By Civil Society For Malaria Elimination
The malaria affected community and civil society recognize the devastating effect malaria has on the lives of thousands of people each year and would like to reflect on progress, challenges and recommendations as we commemorate World Malaria Day on April 25TH2020.
From 2000 to 2015, several countries made tremendous progress in the fight against malaria. Globally, malaria deaths fell by more than 50%. Seventeen countries eliminated malaria, and six were certified by the WHO as malaria-free. This exceptional progress demonstrated that malaria elimination is achievable1. Despite the progress made in the fight against malaria, half of the world population is still at risk of this devasting disease.
At a time when the whole of the globe is struggling daily for survival in the face of the COVID-19 pandemic, slowing down progress on malaria – a curable but still now a serial killer disease that continues to cause illness to 228 million people and kills approximately 405 000 people each year2 will be such a disservice to humanity.Malaria continues to affect humans of every age and gender, with pregnant women and children under five being most vulnerable. It is unacceptable that 67% of the total number of deaths are children under five2. Though malaria does not discriminate between class or socioeconomic position, it often does disproportionately harm the poorest communities that have inadequate access to quality and timely malaria care and prevention tools and services. Indeed we cannot slow down actions, emergence of drug and insecticide resistance in Southeast Asia is further threatening progress made so far in reducing malaria morbidity and mortality.
Our children, mothers, fathers, sisters, brothers, young people, friends and neighbours, continue to suffer and die of malaria. Yet malaria is a preventable and curable disease. Why should we witness losing lives in our communities? It is time to act more strategically, to be more ambitious, to be bold and recommit to eliminate and eradicate malaria alongside the work we are doing as a global community against COVID-19.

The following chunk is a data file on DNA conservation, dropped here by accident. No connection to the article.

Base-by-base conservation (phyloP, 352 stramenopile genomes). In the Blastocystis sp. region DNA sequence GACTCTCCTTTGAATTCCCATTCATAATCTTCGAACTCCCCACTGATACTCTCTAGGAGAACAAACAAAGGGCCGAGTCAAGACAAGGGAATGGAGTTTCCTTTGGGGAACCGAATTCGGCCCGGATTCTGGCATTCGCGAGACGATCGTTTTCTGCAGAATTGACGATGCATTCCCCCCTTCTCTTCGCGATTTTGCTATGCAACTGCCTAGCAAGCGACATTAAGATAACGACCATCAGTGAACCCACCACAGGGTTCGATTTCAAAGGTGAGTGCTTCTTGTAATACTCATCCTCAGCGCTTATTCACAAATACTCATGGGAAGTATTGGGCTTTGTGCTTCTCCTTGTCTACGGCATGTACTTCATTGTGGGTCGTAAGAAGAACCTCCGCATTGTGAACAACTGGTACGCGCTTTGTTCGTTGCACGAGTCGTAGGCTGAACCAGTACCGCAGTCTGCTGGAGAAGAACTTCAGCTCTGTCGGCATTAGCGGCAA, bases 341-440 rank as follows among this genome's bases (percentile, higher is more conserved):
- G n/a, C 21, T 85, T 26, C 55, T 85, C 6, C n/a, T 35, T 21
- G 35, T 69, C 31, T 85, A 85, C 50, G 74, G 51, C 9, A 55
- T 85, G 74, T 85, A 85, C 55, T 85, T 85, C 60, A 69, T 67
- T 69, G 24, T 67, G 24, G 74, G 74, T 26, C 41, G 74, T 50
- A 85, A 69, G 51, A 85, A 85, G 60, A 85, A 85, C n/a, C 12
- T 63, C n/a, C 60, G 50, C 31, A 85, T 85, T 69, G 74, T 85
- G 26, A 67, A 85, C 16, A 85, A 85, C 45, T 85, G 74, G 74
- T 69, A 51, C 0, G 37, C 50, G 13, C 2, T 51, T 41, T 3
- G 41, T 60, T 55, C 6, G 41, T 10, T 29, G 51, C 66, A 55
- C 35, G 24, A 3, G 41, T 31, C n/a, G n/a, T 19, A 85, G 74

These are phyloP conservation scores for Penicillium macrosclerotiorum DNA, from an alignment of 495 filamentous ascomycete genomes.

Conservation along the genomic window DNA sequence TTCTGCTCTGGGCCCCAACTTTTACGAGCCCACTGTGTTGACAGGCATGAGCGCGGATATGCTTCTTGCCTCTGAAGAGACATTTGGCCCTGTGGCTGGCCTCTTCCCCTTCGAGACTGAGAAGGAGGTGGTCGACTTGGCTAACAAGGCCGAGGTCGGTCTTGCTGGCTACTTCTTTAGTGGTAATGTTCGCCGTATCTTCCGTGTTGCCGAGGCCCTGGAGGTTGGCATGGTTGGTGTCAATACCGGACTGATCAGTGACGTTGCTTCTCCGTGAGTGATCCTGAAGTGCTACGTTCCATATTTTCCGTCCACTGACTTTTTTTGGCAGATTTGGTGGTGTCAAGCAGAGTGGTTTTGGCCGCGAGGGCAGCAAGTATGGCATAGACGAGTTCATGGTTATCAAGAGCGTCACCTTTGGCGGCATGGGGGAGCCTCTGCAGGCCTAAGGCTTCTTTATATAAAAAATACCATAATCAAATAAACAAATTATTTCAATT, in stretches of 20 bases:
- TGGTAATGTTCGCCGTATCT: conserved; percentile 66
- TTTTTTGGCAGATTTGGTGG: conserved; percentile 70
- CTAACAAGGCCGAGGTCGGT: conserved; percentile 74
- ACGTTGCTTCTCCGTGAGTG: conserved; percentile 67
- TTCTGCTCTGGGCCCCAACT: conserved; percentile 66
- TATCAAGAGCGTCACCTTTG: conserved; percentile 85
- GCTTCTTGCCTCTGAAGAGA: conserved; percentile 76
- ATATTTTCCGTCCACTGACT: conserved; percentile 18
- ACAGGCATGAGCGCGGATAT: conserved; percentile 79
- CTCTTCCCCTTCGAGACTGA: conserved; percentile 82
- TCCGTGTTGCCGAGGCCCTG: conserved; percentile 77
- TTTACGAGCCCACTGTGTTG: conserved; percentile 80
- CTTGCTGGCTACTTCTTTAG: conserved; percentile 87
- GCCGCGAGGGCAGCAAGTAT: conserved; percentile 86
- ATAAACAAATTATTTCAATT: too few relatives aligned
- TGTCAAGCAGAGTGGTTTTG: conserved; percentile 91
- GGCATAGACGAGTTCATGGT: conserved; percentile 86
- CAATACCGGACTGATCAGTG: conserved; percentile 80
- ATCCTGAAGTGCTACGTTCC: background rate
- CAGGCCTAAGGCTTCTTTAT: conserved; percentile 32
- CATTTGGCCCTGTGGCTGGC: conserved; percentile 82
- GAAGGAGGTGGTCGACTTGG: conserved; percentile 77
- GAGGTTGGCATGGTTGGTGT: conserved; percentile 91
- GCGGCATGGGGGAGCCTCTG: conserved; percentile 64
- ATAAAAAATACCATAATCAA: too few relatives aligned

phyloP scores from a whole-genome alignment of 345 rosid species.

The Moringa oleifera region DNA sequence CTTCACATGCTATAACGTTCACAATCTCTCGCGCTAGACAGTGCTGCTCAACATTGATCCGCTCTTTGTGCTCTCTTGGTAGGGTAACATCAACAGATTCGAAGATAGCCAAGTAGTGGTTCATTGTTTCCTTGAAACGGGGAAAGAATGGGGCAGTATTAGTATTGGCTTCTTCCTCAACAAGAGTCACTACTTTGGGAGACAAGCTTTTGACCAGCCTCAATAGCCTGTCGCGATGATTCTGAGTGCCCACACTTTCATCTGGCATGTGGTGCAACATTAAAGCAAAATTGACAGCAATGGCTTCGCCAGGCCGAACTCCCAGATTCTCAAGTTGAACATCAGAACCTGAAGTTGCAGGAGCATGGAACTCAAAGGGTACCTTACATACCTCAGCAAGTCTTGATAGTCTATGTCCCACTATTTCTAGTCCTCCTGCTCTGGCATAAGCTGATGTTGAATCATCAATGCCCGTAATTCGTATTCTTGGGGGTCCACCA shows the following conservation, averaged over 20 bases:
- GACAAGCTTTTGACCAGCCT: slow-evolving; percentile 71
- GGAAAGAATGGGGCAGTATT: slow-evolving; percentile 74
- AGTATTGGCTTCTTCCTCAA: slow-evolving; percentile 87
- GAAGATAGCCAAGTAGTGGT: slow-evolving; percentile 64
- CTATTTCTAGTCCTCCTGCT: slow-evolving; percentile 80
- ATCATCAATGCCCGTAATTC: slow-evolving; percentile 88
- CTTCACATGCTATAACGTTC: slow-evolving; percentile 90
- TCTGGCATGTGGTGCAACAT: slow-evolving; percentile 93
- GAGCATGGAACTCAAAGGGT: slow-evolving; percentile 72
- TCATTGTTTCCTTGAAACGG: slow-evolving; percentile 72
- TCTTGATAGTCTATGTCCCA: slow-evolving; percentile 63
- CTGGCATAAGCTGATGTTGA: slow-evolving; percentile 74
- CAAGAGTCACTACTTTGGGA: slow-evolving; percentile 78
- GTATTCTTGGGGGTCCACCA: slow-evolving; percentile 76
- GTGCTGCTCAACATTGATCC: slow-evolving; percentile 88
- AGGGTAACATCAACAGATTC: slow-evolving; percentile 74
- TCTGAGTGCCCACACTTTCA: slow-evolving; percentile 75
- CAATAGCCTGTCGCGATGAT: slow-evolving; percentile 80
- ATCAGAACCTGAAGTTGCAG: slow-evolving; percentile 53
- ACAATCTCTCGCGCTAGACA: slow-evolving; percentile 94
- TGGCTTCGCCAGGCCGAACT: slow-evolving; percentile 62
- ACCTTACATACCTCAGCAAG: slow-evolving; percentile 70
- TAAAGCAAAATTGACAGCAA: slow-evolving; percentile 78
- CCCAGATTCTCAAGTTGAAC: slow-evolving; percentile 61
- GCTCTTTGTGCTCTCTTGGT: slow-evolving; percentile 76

The world has shown that tackling health issues together has resulted in huge progress in disease control and even disease elimination. Coalitions of global communities like the Global Fund to Fight AIDS, Tuberculosis and Malaria (The Global Fund), GAVI have shown their impact in the fight against HIV, TB, malaria and vaccine-preventable diseases.
Global solidarity last year, allowed an record-breaking increase in Global Fund allocations (23% more than for the previous three-year period) for the fight against the three diseases including malaria, as well as building systems for health . This demonstrates concrete results that can emerge when the whole world comes together. We thank and congratulate the donor and implementing country leaders, as well as well as private sector partners, who have contributed to this success.
This year, we are facing a worldwide health crisis such as COVID-19 requiring solidarity both at national and global levels. There is an urgent need for the global community, including all malaria endemic countries, to aggressively tackle COVID-19 by deploying and discovering appropriate diagnostic tests and affordable preventive and treatment tools to stop the infection equitably. While taking these measures, it is extremely important that health systems are strengthened both to respond to the COVID-19 pandemic and at the same time help address existing decades old devastating diseases such as malaria. Strategies used to address COVID-19 must be integrated system-wide and contribute to tackling all health problems. Resilient and sustainable health and community systems will enable our countries not only to face future pandemics, but also to continue the provision of essential services for public health problems such as malaria.